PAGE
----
The initial nurse involved in the ultrasound and biopsy was a former Labor and Delivery Nurse. When I asked about the doctor’s (lack of) manners, compassion, or what have you, she said that was what nurses were for. She had contacts. She got in touch with my OB-GYN and the Maternal Fetal Medicine Specialists and let them know what was going on. She called former L&D nurses throughout the network and made appointments happen with the people she knew would be best for my situation. People who gave up their lunches. Who called me from their vacations. And who gave me their home numbers. She introduced me to my Navigator. I joked with my family in the beginning that this sweet woman was my b*tch. She does all the phone calling, the coordinating, the follow up and follow through that you sometimes need to get things done when so many people are involved. I was left with a team people who laid out a path of comfort and care in a medical industry with a reputation for being all about the numbers.

We saw the surgeon the day after the initial results came back. She gave up her lunch and she gave us her time. She examined me. She drew pictures and wrote down the possible paths. She let me ask my questions. There were pages of questions. She went through all the what ifs, since the pathology was still to be determined at that point. We talked about surgeries, the order of things, and treatment options that were both available and unavailable since I was pregnant. She was positive. She was inspiring. She was blunt and to the point without being impatient or condescending. She also had amazing jewelry on. I may not judge a book by it’s cover, but I apparently judge a surgeon by her accessories. I knew this was the surgeon for me. Based on what we knew, she put me at Stage 2A. Without a body scan available while pregnant and lymph node status unknown, it was based on the things they believed at that time. She referred me to the medical oncologist and the genetic counselors. When we came home, I told my mom how great this surgeon was. I felt really good with her. She must have aced Bedside Manner 101.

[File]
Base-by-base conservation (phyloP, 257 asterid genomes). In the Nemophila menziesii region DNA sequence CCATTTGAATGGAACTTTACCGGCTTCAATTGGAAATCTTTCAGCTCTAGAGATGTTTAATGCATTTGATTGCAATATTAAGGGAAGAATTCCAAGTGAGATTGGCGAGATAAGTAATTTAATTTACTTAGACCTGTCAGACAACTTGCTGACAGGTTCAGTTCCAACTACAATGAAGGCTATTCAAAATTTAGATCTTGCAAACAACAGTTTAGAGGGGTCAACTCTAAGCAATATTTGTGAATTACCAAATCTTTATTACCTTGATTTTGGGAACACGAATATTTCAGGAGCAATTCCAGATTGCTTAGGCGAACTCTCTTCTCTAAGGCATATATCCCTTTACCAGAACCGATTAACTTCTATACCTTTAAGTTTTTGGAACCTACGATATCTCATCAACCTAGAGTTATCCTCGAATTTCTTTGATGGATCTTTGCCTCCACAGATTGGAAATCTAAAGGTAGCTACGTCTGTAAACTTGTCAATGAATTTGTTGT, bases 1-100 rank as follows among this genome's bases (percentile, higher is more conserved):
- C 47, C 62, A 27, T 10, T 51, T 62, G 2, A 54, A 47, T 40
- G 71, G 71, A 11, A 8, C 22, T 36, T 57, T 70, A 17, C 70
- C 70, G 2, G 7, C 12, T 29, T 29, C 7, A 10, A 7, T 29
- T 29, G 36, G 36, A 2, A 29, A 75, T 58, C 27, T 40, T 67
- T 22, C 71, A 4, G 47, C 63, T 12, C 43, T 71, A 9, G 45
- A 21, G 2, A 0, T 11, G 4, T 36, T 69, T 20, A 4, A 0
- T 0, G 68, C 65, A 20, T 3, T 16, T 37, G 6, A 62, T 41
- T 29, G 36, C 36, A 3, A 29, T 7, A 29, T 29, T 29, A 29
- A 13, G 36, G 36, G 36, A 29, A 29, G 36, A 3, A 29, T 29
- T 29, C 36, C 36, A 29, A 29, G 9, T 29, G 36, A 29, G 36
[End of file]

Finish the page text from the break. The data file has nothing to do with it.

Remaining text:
As we checked out and made appointments, I looked at the wall beside me. Hanging there was the poem I read at my high school graduation. It was another case of something telling me that this was the path meant for me. I did not understand the path, but it was a comfort to know it was mine.


Hope is the thing with feathers

Hope is the thing with feathers
That perches in the soul,
And sings the tune without the words,
And never stops at all,

And sweetest in the gale is heard;
And sore must be the storm
That could abash the little bird
That kept so many warm.

I’ve heard it in the chillest land,
And on the strangest sea;
Yet, never, in extremity,
It asked a crumb of me.

Emily Dickinson


  1. […] Read Path and Personality to see how we got here. Or just start at the beginning. Once we left the surgeon’s office, it felt like the longest week ever began. Yet somehow with a holiday, in reality it was a short week just packed full of constantly changing information, appointments for both the baby and I, meeting new doctors, seeing my current doctors, and trying so hard to get an understanding of options available. Oh and just go about our daily business as best we could. My husband and I came out on the other side emotionally and physically exhausted, yet I know I was unable to sleep. […]


  2. […] was a lot to learn about how breast’s exist in our body and we all know from my post about my initial meeting with my surgeon that I like seeing it all drawn and clearly explained. This was the same type of learning […]